A Garden Folly: A Regency Romance, by Candice Hern – A Review

The Regency Romance Reading Challenge (2013)This is my fourth selection in the Regency Romance Reading Challenge 2013, our celebration of Regency romance author Candice Hern. We will be reading all of her traditional Regencies over the next nine months, discussing her characters, plots and Regency history. You can still join the reading challenge until July 1, 2013. Participants, please leave comments and or links to your reviews for this month in the comment section of this post.

My Review:

In landscape design, a garden folly is a structure whose only objective is to deceive. They have no purpose other than as ornament—to delight the eye and draw one to their door to evoke a romantic scene or time. How apt that author Candice Hern chose to name her Regency romance A Garden Folly, since her main characters are follies themselves.

Set at the Kent grand country estate of the Duke of Carlisle, two impoverished sisters impersonate aristocrats to entrap rich husbands, while the wealthy and titled owner of the dukedom, and the continuing custodian and creator of its grand landscape, hides behind the mantle of head gardener to avert interaction with Society. Both hero and heroine have serious trust issues. How they will overcome their personal challenges is a serpentine path that teasingly twists, turns, and surprises the reader until the last page.

Catherine and Susannah Forsythe are down on their luck. Living in genteel poverty in the wrong side of London with Aunt Hetty was not what they had expected at this time in their lives. Their father, Sir Benjamin Forsythe, squandered their family fortune before he died two years ago, but they still have beauty and wits in their corner. A surprise invitation from Aunt Hetty’s childhood friend, the Duchess of Carlisle, for her annual summer house party at Chissingworth may be their only chance to catch rich husbands. Determined to pull off the deception that they are wealthy young ladies, Catherine, with the help of their servant McDougal, magically acquire all the tools needed to disguise their poverty: clothes, carriage, jewels and servants. Now they must set their caps for the right man, steering clear of the wrongs sorts: “penniless younger sons, clerics, or half-pay officers.” Arriving in style, the deception begins. Continue reading

The Tutor’s Daughter, by Julie Klassen – A Review

Image of the book cover of The Tutors Daughter, by Julie Klassen © 2013 Bethany House PublishersFrom the desk of Katie Patchell:

In keeping with her much loved style of traditional Regency romances, Julie Klassen has recently published her sixth novel, The Tutor’s Daughter, a romantic mystery set in Regency England. This novel blends the satisfying romance of Jane Austen with the Gothic surprises of Charlotte Bronte, coming together in a delightful style that is all the author’s own.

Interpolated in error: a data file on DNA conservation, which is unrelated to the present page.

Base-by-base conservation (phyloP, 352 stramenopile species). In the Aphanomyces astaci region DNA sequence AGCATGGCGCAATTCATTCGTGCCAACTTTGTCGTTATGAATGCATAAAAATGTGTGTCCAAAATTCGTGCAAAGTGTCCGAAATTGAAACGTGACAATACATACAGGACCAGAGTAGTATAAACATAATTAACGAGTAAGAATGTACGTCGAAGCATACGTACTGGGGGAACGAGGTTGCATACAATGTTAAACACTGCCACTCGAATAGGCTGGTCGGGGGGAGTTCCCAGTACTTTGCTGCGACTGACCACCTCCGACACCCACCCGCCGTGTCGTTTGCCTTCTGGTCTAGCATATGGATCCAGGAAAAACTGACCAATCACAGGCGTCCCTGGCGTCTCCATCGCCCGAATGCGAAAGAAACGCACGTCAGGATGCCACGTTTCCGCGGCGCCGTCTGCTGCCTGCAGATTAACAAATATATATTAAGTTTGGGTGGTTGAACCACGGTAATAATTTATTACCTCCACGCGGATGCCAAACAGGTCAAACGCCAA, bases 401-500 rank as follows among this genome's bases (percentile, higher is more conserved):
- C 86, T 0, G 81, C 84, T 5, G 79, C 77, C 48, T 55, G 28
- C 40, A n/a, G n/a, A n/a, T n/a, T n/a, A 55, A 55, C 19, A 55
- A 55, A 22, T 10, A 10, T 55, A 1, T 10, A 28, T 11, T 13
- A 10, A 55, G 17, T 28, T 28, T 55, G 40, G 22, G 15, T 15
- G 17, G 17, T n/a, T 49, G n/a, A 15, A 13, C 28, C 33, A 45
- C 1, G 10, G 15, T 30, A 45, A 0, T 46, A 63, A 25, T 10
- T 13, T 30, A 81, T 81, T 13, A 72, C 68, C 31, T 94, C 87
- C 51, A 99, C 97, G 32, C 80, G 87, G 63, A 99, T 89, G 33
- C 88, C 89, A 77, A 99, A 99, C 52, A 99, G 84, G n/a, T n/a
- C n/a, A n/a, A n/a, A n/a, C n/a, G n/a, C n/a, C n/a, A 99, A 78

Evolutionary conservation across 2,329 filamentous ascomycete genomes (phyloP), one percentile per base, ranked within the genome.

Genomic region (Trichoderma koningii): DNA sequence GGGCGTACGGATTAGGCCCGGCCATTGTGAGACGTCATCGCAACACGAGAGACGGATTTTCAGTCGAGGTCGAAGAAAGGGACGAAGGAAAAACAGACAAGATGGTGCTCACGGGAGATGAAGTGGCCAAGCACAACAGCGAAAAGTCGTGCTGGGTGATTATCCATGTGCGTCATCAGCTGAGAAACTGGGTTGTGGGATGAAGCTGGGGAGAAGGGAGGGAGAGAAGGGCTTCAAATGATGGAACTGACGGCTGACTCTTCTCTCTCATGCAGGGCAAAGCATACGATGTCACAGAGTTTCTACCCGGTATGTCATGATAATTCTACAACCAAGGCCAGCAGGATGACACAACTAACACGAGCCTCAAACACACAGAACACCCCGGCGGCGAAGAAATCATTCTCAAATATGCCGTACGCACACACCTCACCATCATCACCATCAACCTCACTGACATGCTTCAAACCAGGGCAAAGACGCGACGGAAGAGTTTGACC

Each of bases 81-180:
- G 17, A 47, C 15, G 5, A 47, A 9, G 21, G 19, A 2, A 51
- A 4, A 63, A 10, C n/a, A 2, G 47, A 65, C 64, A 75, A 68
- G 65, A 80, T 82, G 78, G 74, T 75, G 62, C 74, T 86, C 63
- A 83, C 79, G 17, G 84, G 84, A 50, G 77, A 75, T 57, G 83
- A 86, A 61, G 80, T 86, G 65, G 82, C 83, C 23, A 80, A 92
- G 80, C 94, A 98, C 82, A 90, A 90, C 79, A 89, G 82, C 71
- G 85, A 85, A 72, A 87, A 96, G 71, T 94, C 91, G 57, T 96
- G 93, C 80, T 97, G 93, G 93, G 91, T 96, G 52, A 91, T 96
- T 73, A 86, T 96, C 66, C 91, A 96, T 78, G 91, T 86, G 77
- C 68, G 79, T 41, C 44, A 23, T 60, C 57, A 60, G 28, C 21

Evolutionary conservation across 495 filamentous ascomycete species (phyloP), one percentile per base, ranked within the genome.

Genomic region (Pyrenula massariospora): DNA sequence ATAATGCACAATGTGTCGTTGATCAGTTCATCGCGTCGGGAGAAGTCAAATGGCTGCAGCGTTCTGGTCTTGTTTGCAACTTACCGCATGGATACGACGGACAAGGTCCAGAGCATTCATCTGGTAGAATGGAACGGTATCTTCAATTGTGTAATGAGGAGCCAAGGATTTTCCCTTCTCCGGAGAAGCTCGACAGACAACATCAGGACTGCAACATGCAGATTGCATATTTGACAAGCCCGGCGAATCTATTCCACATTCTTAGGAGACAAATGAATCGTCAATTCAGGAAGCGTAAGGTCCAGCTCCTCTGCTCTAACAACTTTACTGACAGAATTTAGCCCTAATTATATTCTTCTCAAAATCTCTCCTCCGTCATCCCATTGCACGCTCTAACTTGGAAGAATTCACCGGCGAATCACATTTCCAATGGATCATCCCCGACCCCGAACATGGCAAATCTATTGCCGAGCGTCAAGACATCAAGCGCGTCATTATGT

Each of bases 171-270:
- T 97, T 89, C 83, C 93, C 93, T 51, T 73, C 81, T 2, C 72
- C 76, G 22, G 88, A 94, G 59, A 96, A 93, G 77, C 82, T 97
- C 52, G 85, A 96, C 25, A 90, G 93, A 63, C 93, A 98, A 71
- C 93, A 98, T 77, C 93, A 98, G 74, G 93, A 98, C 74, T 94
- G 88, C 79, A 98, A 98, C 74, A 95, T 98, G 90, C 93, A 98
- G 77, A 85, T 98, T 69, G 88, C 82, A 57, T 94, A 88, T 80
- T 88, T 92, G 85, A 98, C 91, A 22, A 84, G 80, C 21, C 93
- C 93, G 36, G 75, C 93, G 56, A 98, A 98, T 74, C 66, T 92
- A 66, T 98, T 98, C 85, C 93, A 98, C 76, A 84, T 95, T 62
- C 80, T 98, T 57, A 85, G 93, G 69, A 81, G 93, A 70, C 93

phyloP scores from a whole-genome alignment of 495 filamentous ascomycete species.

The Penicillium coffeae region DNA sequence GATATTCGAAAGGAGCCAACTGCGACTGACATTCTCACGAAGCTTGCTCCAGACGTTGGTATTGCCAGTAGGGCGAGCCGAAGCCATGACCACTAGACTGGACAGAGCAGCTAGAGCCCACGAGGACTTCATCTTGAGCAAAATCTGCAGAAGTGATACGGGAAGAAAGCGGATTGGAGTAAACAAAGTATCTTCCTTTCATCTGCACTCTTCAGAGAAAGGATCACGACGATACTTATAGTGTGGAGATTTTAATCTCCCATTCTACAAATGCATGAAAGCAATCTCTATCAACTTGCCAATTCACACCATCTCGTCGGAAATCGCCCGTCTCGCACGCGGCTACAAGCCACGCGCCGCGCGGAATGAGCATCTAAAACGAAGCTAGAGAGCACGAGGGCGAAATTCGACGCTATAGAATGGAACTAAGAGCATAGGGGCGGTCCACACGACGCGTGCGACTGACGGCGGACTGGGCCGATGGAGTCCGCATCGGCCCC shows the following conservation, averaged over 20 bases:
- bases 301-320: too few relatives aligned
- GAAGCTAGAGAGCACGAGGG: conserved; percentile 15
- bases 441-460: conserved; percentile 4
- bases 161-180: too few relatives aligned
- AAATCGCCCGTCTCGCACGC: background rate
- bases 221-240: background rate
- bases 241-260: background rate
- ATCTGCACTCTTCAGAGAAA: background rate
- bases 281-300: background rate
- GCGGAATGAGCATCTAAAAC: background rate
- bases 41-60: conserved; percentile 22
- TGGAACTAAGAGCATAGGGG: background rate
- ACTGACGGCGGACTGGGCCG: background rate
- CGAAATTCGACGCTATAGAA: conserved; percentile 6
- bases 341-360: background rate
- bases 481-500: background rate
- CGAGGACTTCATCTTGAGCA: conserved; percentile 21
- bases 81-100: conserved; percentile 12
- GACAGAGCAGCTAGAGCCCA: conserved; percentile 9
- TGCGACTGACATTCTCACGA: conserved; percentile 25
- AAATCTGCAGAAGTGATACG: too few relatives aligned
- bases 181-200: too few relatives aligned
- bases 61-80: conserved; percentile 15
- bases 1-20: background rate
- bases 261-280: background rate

Ever since her mother died, Emma Smallwood has helped her father run his all-male boarding school. At twenty-one, she has found her time consumed by the many school related burdens that her father, in his grief, has ignored; teaching history, geography, and math, as well as trying to make ends meet for the quickly failing academy, with only a few moments to spare to dream about travel and adventures of her own. But just when the last pupil graduates and Emma runs out of all options to restore Smallwood Academy to its glory days, a letter arrives offering a new position to both Emma and her father, as tutor and tutor’s daughter for one year at Ebbington Manor along the stormy coast of Cornwall. While her father is overjoyed to leave the place that reminds him of his departed wife, Emma unearths long buried memories, ones that remind her of two particular pupils from her father’s academy. Phillip Weston, of the kind blue eyes, warm friendship, and stolen kiss, and Henry Weston, of the flashing green eyes, malicious pranks, and partner in one hard-to-be-forgotten dance. For Emma has discovered that the letter and advantageous job opening is from none other than Lord Weston, the father of both her friend, and her nemesis. Continue reading

Edmund Persuader: A Romance, by Stuart Shotwell – A Review

Edmund Persuader From the desk of Jeffrey Ward

Would Jane Austen love reading this book today? She admired Sir Walter Scott, Frances Burney, and Maria Edgeworth but what about this epic regency romantic adventure encompassing some 1,500 pages? Within its sweeping span are familiar elements of the gothic in her Northanger Abbey, the ironic humor in Emma, overcoming class barriers in Pride and Prejudice, the romantic treacheries of Mansfield Park, the familial loyalty of Sense and Sensibility, and the steadfast endurance of love in Persuasion. Yes, dear Jane, I think you would!

The “persuader” is larger-than-life hero Edmund Percy who fits the description because he is aptly tall, strong, and handsome. But what elevates him to heroic status is his unique melding of courage, insightful intellect, persuasiveness, humility, and a loving generous heart. The youngest son of a landed gentleman, he has dedicated himself to the clergy.